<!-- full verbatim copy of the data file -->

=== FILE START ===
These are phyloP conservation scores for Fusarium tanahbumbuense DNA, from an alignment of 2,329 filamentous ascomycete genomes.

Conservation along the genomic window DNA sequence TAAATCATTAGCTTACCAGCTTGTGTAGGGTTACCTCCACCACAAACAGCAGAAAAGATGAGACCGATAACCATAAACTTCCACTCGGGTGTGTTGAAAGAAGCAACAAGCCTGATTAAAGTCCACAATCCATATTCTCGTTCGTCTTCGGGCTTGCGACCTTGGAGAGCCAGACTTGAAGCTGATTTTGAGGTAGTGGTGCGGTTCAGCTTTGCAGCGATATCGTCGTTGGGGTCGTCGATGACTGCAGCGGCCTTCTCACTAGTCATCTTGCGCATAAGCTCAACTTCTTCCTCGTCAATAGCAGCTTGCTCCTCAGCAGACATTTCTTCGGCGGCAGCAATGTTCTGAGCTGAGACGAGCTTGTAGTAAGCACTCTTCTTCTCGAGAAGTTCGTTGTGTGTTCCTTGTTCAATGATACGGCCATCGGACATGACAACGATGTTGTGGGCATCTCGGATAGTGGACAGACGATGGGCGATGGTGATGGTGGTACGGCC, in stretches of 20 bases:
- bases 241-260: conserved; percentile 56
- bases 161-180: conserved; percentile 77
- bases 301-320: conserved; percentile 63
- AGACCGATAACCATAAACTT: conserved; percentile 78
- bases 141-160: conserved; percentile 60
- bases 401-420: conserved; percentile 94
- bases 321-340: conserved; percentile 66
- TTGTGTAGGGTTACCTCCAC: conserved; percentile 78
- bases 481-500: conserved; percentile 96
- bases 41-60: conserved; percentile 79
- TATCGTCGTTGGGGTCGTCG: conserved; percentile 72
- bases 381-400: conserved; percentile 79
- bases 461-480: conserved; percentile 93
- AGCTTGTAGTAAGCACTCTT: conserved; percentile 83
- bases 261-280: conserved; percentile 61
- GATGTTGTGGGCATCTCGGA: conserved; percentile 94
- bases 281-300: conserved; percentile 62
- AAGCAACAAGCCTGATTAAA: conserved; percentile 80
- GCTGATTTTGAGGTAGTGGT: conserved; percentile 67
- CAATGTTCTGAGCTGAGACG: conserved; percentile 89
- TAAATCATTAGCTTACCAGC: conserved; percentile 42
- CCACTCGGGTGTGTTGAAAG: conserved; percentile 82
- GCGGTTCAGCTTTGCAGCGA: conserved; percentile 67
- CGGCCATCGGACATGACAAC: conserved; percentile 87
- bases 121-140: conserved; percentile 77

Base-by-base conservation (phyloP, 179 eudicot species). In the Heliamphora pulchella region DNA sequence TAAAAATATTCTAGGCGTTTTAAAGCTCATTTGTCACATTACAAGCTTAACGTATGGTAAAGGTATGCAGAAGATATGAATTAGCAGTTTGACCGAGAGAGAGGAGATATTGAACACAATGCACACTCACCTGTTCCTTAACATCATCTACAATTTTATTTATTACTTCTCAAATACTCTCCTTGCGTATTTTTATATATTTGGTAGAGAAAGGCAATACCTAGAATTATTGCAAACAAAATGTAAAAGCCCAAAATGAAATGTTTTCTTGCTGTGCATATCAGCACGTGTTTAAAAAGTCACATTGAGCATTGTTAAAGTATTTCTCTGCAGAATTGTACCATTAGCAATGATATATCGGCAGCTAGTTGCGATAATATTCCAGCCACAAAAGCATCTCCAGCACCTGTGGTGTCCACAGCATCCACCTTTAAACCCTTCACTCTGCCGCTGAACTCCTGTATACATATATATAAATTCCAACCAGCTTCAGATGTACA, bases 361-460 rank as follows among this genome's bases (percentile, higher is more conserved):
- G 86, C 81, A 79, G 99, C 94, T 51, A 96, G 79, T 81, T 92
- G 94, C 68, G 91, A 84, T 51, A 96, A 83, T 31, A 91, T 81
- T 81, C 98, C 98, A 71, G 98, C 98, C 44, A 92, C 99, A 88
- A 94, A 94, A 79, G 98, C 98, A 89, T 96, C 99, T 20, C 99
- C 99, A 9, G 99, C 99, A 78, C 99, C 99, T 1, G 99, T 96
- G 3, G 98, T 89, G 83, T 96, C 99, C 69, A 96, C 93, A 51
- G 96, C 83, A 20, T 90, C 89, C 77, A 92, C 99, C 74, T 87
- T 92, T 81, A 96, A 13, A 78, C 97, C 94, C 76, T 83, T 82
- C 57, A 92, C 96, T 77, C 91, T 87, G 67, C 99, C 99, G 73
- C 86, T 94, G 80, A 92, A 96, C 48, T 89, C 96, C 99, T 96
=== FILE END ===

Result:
These are phyloP conservation scores for Fusarium tanahbumbuense DNA, from an alignment of 2,329 filamentous ascomycete genomes.

Conservation along the genomic window DNA sequence TAAATCATTAGCTTACCAGCTTGTGTAGGGTTACCTCCACCACAAACAGCAGAAAAGATGAGACCGATAACCATAAACTTCCACTCGGGTGTGTTGAAAGAAGCAACAAGCCTGATTAAAGTCCACAATCCATATTCTCGTTCGTCTTCGGGCTTGCGACCTTGGAGAGCCAGACTTGAAGCTGATTTTGAGGTAGTGGTGCGGTTCAGCTTTGCAGCGATATCGTCGTTGGGGTCGTCGATGACTGCAGCGGCCTTCTCACTAGTCATCTTGCGCATAAGCTCAACTTCTTCCTCGTCAATAGCAGCTTGCTCCTCAGCAGACATTTCTTCGGCGGCAGCAATGTTCTGAGCTGAGACGAGCTTGTAGTAAGCACTCTTCTTCTCGAGAAGTTCGTTGTGTGTTCCTTGTTCAATGATACGGCCATCGGACATGACAACGATGTTGTGGGCATCTCGGATAGTGGACAGACGATGGGCGATGGTGATGGTGGTACGGCC, in stretches of 20 bases:
- bases 241-260: conserved; percentile 56
- bases 161-180: conserved; percentile 77
- bases 301-320: conserved; percentile 63
- AGACCGATAACCATAAACTT: conserved; percentile 78
- bases 141-160: conserved; percentile 60
- bases 401-420: conserved; percentile 94
- bases 321-340: conserved; percentile 66
- TTGTGTAGGGTTACCTCCAC: conserved; percentile 78
- bases 481-500: conserved; percentile 96
- bases 41-60: conserved; percentile 79
- TATCGTCGTTGGGGTCGTCG: conserved; percentile 72
- bases 381-400: conserved; percentile 79
- bases 461-480: conserved; percentile 93
- AGCTTGTAGTAAGCACTCTT: conserved; percentile 83
- bases 261-280: conserved; percentile 61
- GATGTTGTGGGCATCTCGGA: conserved; percentile 94
- bases 281-300: conserved; percentile 62
- AAGCAACAAGCCTGATTAAA: conserved; percentile 80
- GCTGATTTTGAGGTAGTGGT: conserved; percentile 67
- CAATGTTCTGAGCTGAGACG: conserved; percentile 89
- TAAATCATTAGCTTACCAGC: conserved; percentile 42
- CCACTCGGGTGTGTTGAAAG: conserved; percentile 82
- GCGGTTCAGCTTTGCAGCGA: conserved; percentile 67
- CGGCCATCGGACATGACAAC: conserved; percentile 87
- bases 121-140: conserved; percentile 77

Base-by-base conservation (phyloP, 179 eudicot species). In the Heliamphora pulchella region DNA sequence TAAAAATATTCTAGGCGTTTTAAAGCTCATTTGTCACATTACAAGCTTAACGTATGGTAAAGGTATGCAGAAGATATGAATTAGCAGTTTGACCGAGAGAGAGGAGATATTGAACACAATGCACACTCACCTGTTCCTTAACATCATCTACAATTTTATTTATTACTTCTCAAATACTCTCCTTGCGTATTTTTATATATTTGGTAGAGAAAGGCAATACCTAGAATTATTGCAAACAAAATGTAAAAGCCCAAAATGAAATGTTTTCTTGCTGTGCATATCAGCACGTGTTTAAAAAGTCACATTGAGCATTGTTAAAGTATTTCTCTGCAGAATTGTACCATTAGCAATGATATATCGGCAGCTAGTTGCGATAATATTCCAGCCACAAAAGCATCTCCAGCACCTGTGGTGTCCACAGCATCCACCTTTAAACCCTTCACTCTGCCGCTGAACTCCTGTATACATATATATAAATTCCAACCAGCTTCAGATGTACA, bases 361-460 rank as follows among this genome's bases (percentile, higher is more conserved):
- G 86, C 81, A 79, G 99, C 94, T 51, A 96, G 79, T 81, T 92
- G 94, C 68, G 91, A 84, T 51, A 96, A 83, T 31, A 91, T 81
- T 81, C 98, C 98, A 71, G 98, C 98, C 44, A 92, C 99, A 88
- A 94, A 94, A 79, G 98, C 98, A 89, T 96, C 99, T 20, C 99
- C 99, A 9, G 99, C 99, A 78, C 99, C 99, T 1, G 99, T 96
- G 3, G 98, T 89, G 83, T 96, C 99, C 69, A 96, C 93, A 51
- G 96, C 83, A 20, T 90, C 89, C 77, A 92, C 99, C 74, T 87
- T 92, T 81, A 96, A 13, A 78, C 97, C 94, C 76, T 83, T 82
- C 57, A 92, C 96, T 77, C 91, T 87, G 67, C 99, C 99, G 73
- C 86, T 94, G 80, A 92, A 96, C 48, T 89, C 96, C 99, T 96